So here’s what you can do: today, put your sweet pea seeds to soak (they do better if you soak them overnight first, and I learned that from reading the seed envelope) and sit down to make a few newspaper pots for them. It’s easy. It’s fun! It’s a perfect end-of-winter project to keep your hands busy while your brain and heart dream of spring.
Spring. Isn’t that a nice word, on this cold, windy, February day? I’ll say it again: Spring. Ahhh.
Here’s all you need to make these newspaper pots:
- newspapers (I favor Wall Street Journals, actually)
- masking tape (just a bit for each one)
- a pop bottle, or a pop can, or even a glass the right size (vintage is fun)
- a high-sided tray or box to line up the pots in*
*I’m kicking myself, now, for tossing all those excellent plastic containers from Sam’s Club that the organic baby lettuces and spinach come in! They would be just perfect to put the paper pots into. Oh well. Next year.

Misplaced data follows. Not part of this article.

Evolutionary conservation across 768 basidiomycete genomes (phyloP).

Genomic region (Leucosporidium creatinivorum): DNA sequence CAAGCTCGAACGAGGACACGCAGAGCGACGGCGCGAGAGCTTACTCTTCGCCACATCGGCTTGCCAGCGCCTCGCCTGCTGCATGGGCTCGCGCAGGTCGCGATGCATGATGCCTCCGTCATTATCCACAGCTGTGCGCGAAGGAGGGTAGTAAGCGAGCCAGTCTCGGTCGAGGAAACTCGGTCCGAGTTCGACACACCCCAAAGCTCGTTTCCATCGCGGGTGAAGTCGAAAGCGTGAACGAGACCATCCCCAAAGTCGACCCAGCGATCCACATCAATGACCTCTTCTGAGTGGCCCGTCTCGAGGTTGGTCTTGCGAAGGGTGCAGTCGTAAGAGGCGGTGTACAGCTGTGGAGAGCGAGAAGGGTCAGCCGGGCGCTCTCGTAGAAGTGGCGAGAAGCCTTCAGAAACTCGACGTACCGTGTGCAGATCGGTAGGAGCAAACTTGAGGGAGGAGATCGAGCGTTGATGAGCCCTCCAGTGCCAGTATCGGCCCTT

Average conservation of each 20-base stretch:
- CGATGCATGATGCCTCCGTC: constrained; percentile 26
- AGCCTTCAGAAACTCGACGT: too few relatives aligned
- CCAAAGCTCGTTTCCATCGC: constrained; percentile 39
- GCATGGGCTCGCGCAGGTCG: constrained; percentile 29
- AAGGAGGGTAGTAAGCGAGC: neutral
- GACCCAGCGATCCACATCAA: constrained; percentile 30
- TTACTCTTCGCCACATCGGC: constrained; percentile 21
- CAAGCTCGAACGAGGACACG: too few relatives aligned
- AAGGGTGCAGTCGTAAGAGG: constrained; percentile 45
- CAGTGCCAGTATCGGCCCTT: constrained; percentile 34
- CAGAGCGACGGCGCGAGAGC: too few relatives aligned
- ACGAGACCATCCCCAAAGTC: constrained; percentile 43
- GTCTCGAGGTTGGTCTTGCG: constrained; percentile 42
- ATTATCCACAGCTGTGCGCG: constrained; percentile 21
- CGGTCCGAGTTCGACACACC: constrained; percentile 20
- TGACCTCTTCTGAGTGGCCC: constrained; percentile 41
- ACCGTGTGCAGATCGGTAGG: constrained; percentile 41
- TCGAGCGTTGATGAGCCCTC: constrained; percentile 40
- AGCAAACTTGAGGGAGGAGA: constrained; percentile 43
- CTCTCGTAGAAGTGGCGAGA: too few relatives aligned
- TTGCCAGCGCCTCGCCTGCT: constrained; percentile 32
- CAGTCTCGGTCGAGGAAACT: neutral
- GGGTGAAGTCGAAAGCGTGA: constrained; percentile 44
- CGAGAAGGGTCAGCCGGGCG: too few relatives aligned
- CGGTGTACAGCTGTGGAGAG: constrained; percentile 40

And here’s what you do:
Lay your newspaper flat. I use at least two layers, but four will work too, if you have plenty of newspaper. Fold down the top few inches. Try not to get too distracted by the story on top.
Roll up the newspaper on your pop bottle, and then put a piece of tape (this is optional but makes it so much easier) on it to hold it together. Leave several inches of newspaper on the bottom of the bottle.
Fold the newspaper at the bottom up against the bottle, and tape again.
Pull the bottle out (a little help might be nice, if you’re a tight roller, like me) and ta-daa: your very own biodegradable newspaper pot! Cost: nothing! Or, at least, almost nothing.
Line your newspaper pots in a box or a tray with high(ish) sides, fill with seed starting medium, and you’re ready to plant! Hooray!
And the movie isn’t even over yet!
I’m sharing this post with the nice folks over at The Prairie Homestead–come on over and join me, won’t you?
Oh, hey, I don’t usually do this, but this is such a great deal, I just have to mention it . . . Tropical Traditions (this is where I buy my coconut oil for my morning Bulletproof Coffee) is having a sale on their quarts of coconut oil: buy one, and you get a second quart free! Great deal! Click on the picture above to learn more, or to take advantage of this great offer!